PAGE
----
Kara Walker at the Whitney
Yeah, I'm not convinced. The Kara Walker exhibition at the Whitney—My Complement, My Enemy, My Oppressor, My Love—has received the best reviews of the season: "Brilliant is the word for it," said the NY Times, to quote just one gush. But when Debbie and I went last Saturday, we were both remarkably unmoved.
Granted, Walker's old-fashioned silhouettes depicting all manner of slavery-era violence, oppression and degradation are undeniably striking spread out on these large, curved white walls. And I thought the room in which Walker projected colored light upon her figures added an interesting other dimension to her work. And Debbie liked the typed-out notecards, surrounded by the framed collage-y pieces.
But. Maybe it's the shapes themselves, all sort of feathery and curlicued, that didn't grab me. Or Walker's use of the plantation as a way to rattle our cages about latter-day racism that felt tired (as opposed to the Whitney's excellent, absolutely contemporary Lorna Simpson exhibition last year). Or perhaps the relentless, deliberate crudity of the imagery was ultimately a turn-off, as if the viewer (in this case, me) wouldn't get it if there were any subtlety to the work.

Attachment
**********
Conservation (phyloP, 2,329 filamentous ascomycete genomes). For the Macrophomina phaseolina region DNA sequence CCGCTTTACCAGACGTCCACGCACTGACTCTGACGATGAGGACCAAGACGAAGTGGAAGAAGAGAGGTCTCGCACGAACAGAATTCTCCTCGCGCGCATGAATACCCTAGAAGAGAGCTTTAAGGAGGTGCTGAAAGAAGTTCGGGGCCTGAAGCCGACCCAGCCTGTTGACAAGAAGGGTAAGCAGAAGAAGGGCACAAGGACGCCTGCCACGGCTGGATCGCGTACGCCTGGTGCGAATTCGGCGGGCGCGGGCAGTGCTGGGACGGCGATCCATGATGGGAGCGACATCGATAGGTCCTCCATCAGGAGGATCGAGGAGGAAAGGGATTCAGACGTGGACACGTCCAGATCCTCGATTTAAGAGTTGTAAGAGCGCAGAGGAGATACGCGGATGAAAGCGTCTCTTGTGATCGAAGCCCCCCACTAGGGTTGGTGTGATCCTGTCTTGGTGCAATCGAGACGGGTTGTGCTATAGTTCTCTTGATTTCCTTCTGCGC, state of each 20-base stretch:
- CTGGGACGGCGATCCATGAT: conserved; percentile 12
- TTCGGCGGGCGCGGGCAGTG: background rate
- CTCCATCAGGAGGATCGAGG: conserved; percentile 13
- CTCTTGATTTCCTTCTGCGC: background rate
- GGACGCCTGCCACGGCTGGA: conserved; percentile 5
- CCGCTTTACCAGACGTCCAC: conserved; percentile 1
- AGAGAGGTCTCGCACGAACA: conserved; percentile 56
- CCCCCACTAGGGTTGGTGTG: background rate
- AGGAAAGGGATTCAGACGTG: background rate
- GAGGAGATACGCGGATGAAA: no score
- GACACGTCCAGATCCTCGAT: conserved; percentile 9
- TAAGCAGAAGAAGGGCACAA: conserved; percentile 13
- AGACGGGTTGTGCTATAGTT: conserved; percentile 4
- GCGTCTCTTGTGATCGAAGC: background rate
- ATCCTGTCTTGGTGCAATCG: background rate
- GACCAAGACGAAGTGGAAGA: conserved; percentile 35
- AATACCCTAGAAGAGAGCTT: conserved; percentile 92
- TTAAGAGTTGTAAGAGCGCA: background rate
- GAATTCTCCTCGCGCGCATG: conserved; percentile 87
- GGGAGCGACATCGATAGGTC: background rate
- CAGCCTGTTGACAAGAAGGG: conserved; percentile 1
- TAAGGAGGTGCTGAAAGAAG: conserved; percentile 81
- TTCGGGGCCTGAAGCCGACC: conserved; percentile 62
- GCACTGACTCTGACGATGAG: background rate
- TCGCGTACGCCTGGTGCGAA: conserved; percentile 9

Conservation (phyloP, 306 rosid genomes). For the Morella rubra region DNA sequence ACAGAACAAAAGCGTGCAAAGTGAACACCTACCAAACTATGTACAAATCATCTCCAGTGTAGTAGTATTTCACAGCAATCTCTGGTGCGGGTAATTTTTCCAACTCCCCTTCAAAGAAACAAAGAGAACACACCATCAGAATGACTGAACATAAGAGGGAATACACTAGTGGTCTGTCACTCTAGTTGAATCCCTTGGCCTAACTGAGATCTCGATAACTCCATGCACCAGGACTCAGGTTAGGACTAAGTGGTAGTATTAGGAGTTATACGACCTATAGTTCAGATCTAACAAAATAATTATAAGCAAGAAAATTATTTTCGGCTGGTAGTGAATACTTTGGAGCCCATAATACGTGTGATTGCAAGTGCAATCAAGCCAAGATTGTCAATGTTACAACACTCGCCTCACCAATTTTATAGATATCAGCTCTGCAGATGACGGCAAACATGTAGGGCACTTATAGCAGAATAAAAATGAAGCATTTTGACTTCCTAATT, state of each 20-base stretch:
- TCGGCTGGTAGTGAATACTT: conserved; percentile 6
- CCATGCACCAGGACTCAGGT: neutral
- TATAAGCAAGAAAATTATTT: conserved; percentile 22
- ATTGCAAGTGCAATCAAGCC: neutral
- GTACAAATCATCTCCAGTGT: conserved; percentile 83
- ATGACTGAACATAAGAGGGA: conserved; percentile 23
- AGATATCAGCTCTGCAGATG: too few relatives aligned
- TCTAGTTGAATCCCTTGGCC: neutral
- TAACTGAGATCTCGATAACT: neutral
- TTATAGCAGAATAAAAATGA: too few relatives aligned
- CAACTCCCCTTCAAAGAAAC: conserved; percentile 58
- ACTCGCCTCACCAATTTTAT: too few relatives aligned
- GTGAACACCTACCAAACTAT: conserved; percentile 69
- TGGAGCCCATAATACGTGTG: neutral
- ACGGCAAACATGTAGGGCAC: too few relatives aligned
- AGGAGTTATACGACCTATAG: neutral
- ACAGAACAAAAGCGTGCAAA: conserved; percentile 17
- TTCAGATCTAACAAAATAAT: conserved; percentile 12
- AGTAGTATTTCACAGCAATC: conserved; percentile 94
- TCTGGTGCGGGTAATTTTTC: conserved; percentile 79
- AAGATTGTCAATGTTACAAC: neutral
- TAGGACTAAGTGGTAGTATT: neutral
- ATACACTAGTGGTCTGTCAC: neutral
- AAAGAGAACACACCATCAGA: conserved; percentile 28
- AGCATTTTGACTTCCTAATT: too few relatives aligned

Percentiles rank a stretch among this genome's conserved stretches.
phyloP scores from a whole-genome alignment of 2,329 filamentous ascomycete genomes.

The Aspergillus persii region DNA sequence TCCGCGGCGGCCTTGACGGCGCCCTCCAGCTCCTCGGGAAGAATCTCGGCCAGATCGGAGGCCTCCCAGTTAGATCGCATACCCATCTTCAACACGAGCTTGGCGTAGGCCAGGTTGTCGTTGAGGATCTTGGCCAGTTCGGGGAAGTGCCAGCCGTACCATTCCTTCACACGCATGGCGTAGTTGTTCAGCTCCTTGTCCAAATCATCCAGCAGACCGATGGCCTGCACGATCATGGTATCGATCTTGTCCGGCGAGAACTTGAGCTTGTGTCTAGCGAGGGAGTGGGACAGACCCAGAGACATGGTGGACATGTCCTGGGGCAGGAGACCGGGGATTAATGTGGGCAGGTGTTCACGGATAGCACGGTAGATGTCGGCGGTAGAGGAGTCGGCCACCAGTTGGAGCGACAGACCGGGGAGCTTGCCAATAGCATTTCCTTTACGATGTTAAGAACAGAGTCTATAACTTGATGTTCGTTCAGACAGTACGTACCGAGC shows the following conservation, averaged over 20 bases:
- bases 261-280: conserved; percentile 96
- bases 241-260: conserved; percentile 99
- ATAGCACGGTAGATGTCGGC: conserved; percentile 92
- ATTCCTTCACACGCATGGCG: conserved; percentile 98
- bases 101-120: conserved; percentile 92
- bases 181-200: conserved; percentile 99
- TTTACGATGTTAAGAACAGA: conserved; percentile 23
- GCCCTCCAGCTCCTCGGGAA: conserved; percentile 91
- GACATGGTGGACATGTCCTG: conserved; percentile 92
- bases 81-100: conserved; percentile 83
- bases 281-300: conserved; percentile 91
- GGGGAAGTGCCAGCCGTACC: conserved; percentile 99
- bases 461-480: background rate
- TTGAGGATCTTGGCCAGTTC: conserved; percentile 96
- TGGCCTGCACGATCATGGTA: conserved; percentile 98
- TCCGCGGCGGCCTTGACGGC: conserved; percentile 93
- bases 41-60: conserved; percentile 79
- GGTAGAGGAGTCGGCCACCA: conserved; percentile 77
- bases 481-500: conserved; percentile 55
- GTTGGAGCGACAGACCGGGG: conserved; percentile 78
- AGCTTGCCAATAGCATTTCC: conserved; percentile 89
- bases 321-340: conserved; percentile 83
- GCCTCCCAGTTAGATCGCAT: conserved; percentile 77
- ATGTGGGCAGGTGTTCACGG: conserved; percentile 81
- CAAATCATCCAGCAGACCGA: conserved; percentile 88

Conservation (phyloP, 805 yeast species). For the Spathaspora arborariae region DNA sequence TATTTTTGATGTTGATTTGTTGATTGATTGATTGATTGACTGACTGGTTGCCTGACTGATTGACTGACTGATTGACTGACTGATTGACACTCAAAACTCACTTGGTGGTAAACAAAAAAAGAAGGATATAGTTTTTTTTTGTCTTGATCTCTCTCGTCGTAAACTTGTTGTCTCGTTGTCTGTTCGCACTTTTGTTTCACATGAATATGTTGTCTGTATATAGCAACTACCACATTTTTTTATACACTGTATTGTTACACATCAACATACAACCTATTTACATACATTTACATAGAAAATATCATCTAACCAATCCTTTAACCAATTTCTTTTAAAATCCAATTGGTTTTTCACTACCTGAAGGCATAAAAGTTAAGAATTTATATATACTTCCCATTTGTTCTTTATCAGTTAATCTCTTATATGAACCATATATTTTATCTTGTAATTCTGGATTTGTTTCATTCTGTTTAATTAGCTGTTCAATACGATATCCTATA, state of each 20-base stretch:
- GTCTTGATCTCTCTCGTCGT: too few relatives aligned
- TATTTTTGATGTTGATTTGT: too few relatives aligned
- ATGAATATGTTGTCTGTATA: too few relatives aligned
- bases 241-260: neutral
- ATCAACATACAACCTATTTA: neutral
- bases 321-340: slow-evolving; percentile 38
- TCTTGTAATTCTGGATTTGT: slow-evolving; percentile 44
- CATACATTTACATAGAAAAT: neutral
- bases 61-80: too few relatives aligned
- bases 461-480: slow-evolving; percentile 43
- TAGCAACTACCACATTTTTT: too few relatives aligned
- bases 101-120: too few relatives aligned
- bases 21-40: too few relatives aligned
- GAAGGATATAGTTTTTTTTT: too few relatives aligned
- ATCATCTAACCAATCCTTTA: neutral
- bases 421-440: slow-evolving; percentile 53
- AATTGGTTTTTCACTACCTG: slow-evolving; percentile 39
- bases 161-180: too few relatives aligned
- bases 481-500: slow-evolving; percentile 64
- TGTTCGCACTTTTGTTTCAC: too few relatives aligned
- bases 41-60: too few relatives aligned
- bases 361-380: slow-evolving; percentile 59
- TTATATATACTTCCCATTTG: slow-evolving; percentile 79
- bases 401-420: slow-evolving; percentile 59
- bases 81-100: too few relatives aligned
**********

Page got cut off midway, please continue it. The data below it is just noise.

Anyway, if Walker's style resonates, then by all means see the show. But if, like I was, you're feeling skeptical going in, I promise you it's OK to skip it.
Kara Walker: My Complement, My Enemy, My Oppressor, My Love is at the Whitney Museum of American Art through February 3. Admission is $15, except on Friday evenings, when it's pay-what-you-wish.